Google has announced that it has updated its mapping applications with some new and high-resolution imagery from NASA’s Landsat 8 satellite. In other words, Google Earth and Google Maps will now come with more detailed and sharper photographs, which the big search engine company has used to update its two applications.
Thanks to Google’s mosaic, the clouds and other weather obstructions will be eliminated in order to create a crystal-clear image of every corner of the entire world. We’re pretty sure that a good amount of people who are using these applications will be very happy about this news.
It is good to know that Google Earth and Google Maps satellite imagery was updated back in 2003. Back then, Google has used pictures captured by Landsat 7, which was less capable than the current Landsat 8. The Landsat 7 suffered a hardware failure back in 2003 and this was the reason why there is missing data in some portions of the world.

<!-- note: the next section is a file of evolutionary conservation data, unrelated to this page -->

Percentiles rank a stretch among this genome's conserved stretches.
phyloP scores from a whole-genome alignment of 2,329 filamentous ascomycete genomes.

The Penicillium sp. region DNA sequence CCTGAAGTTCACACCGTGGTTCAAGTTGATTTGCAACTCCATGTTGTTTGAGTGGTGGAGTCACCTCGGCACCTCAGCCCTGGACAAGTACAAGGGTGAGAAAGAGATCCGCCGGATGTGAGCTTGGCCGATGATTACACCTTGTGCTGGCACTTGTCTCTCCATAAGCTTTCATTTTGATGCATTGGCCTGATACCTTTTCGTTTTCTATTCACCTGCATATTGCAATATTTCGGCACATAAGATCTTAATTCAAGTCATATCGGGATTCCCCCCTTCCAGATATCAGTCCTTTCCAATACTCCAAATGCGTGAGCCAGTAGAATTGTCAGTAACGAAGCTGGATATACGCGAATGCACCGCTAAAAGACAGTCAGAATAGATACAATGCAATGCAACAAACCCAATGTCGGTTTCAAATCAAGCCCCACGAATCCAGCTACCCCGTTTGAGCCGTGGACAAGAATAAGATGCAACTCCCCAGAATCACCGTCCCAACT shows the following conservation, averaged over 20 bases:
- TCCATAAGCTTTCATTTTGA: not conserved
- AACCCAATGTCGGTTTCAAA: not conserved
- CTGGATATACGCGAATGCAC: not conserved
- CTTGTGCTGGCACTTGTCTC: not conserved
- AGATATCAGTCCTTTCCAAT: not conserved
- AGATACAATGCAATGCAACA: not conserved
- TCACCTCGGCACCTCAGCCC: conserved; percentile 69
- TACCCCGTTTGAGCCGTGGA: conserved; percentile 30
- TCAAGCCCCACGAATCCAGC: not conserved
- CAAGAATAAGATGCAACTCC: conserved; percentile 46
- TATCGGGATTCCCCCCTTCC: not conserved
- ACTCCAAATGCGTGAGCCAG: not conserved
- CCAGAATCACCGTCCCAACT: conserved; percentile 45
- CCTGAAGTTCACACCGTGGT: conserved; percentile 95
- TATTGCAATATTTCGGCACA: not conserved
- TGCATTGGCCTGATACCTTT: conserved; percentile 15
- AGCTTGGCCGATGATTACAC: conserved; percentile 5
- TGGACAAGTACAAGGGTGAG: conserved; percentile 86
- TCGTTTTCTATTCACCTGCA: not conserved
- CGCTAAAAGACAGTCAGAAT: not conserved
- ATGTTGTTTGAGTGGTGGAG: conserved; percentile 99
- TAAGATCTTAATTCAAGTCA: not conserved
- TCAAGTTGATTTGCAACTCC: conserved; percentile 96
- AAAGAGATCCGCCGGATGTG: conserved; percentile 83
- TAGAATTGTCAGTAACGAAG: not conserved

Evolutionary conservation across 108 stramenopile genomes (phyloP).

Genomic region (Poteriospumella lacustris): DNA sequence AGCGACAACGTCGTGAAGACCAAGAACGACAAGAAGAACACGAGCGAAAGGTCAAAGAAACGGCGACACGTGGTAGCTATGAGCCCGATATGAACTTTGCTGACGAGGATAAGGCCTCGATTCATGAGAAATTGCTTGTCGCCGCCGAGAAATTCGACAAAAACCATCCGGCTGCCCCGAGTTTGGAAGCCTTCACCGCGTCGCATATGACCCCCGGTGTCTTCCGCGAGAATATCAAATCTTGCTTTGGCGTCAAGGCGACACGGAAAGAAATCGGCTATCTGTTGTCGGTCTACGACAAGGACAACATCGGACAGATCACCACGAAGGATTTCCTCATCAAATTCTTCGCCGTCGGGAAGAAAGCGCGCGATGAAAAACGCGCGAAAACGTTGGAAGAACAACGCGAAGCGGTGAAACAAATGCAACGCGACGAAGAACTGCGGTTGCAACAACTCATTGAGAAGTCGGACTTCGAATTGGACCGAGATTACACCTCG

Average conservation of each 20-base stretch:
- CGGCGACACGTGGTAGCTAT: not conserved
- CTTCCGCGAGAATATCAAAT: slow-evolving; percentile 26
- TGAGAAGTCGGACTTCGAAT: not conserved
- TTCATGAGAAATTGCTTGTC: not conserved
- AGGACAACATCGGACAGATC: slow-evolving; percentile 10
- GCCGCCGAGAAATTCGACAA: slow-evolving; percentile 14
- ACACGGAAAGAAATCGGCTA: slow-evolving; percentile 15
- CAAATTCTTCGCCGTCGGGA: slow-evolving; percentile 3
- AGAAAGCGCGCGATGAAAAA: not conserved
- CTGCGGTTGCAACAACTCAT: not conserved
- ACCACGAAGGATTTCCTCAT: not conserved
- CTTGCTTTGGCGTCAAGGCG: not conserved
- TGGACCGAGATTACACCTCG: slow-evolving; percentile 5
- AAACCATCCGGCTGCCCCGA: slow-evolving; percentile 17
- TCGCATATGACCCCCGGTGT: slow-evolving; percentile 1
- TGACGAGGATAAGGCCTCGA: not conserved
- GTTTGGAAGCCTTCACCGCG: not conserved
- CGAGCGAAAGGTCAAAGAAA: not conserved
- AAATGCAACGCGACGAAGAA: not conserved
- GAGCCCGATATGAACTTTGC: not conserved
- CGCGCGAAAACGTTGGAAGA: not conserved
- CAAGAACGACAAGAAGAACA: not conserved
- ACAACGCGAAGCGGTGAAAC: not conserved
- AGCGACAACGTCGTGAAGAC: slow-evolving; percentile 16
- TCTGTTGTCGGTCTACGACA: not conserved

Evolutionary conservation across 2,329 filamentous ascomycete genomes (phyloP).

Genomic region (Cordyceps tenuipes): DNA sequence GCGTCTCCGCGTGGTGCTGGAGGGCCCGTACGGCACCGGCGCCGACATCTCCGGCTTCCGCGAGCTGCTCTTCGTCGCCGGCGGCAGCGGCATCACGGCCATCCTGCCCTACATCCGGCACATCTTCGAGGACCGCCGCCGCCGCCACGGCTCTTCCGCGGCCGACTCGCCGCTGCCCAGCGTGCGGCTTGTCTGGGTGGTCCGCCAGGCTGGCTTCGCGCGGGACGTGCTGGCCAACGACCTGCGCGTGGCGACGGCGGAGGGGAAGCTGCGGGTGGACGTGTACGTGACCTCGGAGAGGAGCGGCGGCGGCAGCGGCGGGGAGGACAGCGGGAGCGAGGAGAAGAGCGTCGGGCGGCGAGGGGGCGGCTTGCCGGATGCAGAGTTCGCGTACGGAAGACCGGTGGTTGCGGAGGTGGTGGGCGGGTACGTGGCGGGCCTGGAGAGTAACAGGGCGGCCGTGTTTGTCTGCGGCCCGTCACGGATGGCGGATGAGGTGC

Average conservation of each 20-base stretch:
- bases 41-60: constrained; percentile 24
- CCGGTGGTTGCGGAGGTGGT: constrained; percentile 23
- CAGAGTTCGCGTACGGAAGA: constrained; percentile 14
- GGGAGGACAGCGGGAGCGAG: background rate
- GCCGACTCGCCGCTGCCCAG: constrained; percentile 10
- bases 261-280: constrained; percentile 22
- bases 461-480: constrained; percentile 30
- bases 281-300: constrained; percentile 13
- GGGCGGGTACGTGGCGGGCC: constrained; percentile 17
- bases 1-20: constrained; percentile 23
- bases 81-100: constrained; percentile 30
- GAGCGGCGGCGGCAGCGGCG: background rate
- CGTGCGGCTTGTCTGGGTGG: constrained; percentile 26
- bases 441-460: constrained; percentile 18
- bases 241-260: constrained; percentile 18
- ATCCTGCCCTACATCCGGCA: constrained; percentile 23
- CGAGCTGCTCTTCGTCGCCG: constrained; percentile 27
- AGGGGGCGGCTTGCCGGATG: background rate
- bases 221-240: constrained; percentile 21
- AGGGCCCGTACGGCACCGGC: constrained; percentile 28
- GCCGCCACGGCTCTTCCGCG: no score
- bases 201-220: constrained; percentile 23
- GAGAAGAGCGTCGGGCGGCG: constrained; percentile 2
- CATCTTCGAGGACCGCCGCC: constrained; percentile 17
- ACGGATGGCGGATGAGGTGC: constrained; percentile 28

The big search engine company claims that the new mosaic was crafted from almost a petabyte of data which contains more than 700 trillion pixels. In other words, Google can use this imagery because United States Geological Survey in collaboration with NASA makes this a Landsat database open source that anyone can use.
In other words, all satellite imagery can be accessed using the Earth Engine application programming interface, which scientists are using to study large-scale global changes in the environment, but also track the spread of diseases. However, Google is using the imagery for a simpler purpose and we are pretty sure that people who are using the Google Earth and Google Maps will enjoy the new imagery.
Are you using Google Earth or Google Maps? Tell us your thoughts about the new imagery that Google is now using thanks to the NASA’s Landsat 8 satellite.
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